Woman pleads not guilty to chemotherapy fraud charges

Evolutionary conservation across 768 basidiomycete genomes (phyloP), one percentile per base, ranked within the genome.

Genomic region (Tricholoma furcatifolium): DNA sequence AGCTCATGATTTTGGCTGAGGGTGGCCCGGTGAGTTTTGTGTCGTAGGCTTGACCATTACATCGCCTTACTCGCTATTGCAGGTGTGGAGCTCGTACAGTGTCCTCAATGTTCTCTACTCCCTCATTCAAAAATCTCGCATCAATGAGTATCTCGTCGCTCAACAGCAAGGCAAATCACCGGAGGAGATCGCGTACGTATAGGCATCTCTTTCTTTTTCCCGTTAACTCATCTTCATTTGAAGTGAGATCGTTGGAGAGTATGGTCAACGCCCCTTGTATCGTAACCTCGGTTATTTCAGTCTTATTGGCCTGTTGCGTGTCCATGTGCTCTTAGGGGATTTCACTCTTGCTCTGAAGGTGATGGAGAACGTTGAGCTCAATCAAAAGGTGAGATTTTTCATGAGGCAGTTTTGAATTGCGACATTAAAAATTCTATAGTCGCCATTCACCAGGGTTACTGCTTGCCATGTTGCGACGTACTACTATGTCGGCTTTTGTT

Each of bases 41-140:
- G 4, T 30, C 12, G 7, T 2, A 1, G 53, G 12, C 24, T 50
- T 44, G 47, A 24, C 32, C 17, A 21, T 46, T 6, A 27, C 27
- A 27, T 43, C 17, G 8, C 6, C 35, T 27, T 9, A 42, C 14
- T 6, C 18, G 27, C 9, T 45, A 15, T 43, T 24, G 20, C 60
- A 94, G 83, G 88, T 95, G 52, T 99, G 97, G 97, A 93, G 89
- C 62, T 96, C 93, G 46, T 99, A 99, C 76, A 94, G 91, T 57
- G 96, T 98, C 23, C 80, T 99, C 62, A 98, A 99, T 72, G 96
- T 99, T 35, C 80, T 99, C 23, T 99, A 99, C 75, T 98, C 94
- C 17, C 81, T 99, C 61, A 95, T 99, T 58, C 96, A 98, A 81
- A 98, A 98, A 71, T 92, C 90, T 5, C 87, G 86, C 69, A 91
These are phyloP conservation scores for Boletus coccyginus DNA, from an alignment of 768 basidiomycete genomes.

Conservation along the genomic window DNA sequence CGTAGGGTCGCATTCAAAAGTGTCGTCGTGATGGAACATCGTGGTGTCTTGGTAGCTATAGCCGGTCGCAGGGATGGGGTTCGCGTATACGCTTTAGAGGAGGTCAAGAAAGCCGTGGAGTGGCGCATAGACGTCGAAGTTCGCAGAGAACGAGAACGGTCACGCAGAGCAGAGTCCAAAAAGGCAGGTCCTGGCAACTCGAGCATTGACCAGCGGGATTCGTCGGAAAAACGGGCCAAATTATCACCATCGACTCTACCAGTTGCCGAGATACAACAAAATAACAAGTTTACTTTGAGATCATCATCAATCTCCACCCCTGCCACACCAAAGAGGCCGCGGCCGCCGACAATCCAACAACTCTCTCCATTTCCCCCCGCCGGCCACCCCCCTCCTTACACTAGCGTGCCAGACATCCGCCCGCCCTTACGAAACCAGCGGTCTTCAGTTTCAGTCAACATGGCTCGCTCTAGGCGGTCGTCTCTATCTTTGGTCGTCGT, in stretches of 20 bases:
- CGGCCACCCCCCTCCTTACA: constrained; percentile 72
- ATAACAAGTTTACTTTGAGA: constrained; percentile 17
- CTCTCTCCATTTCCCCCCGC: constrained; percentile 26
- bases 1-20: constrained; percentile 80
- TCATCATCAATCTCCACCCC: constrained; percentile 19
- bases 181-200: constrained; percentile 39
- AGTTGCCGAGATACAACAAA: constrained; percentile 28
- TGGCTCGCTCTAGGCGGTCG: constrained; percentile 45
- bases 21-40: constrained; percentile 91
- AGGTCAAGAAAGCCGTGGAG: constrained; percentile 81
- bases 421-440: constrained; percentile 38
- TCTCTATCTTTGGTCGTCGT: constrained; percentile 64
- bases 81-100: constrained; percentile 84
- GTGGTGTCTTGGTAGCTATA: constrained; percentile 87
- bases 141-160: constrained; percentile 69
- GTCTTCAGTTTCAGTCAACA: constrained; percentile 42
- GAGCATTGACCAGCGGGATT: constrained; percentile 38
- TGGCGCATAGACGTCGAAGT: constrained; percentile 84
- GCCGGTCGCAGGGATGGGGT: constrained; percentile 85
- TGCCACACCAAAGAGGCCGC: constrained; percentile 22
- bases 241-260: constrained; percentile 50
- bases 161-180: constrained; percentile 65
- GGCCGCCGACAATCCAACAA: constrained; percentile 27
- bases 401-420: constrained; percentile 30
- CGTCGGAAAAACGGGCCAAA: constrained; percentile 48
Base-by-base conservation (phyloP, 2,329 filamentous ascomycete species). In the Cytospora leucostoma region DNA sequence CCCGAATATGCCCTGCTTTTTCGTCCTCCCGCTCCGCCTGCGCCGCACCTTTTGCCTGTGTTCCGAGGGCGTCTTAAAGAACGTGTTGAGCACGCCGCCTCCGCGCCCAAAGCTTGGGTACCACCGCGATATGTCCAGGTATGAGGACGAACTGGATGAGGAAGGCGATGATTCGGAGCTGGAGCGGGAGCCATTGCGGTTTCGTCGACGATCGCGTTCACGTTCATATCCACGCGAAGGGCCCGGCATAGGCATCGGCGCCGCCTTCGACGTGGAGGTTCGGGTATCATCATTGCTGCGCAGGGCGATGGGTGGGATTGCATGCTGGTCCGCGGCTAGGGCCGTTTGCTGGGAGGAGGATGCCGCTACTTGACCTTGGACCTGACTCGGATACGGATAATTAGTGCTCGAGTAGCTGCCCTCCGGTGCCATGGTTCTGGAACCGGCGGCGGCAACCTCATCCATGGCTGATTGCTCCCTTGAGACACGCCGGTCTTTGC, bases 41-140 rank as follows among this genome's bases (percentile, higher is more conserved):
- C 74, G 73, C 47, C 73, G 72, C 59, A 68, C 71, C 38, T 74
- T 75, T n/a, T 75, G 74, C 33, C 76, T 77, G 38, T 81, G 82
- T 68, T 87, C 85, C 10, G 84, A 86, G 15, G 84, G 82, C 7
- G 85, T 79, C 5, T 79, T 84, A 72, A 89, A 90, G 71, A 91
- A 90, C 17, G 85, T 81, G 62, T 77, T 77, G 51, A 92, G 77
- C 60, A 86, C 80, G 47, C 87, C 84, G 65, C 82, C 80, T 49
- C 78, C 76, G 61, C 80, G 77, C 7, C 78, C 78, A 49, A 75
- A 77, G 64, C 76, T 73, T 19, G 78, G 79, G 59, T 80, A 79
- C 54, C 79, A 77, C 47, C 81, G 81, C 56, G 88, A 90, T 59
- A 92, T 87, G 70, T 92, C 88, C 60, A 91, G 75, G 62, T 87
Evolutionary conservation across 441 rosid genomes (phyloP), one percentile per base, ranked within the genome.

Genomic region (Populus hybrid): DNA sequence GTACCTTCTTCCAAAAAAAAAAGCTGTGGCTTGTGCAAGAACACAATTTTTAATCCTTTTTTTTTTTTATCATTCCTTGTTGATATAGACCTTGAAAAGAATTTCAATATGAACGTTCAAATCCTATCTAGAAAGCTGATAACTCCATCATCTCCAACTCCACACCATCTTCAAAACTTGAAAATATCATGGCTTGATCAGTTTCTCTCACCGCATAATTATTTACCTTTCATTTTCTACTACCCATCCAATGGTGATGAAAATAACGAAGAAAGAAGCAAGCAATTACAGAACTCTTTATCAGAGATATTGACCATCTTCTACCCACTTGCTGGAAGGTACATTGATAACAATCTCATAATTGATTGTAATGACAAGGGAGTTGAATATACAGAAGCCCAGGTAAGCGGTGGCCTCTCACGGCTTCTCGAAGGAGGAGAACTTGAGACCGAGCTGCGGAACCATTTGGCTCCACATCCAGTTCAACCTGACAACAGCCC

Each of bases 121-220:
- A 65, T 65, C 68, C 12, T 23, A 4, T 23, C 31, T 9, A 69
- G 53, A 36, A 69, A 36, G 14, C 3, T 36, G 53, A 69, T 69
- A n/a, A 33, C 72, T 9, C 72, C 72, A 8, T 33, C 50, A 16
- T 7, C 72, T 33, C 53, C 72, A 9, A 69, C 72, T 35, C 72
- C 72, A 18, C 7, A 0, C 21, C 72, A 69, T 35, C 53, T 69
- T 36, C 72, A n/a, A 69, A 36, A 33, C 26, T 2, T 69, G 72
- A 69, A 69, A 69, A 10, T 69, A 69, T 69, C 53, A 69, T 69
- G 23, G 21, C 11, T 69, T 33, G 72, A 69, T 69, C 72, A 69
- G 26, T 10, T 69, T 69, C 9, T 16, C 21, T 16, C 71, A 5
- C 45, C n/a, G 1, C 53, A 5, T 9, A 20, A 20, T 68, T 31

A former cancer clinic worker pleaded not guilty Tuesday to 11 federal charges alleging that old needles were used on multiple patients and they were given less chemotherapy or cheaper drugs than they were led to believe. Prosecutors say the Rose Cancer Center in Summit, Miss., was involved in a multimillion-dollar Medicare and Medicaid fraud. Between 150 and 200 former patients have been tested for HIV and Hepatitis since the clinic was shut down in July, and testing continues. Mississippi Department of Health officials say none of the patients tested so far have been infected with HIV or Hepatitis B or C. Some of the counts in the indictment allege that the care caused serious bodily harm, but investigators have not been more specific. Mississippi Department of Health officials began investigating the clinic after 11 patients went to a hospital with the same infection. When asked Tuesday if any patients died from the care they received, Assistant U.S. Attorney Scott Gilbert told The Associated Press: "At this point the indictment doesn’t make such an allegation, but the investigation continues."
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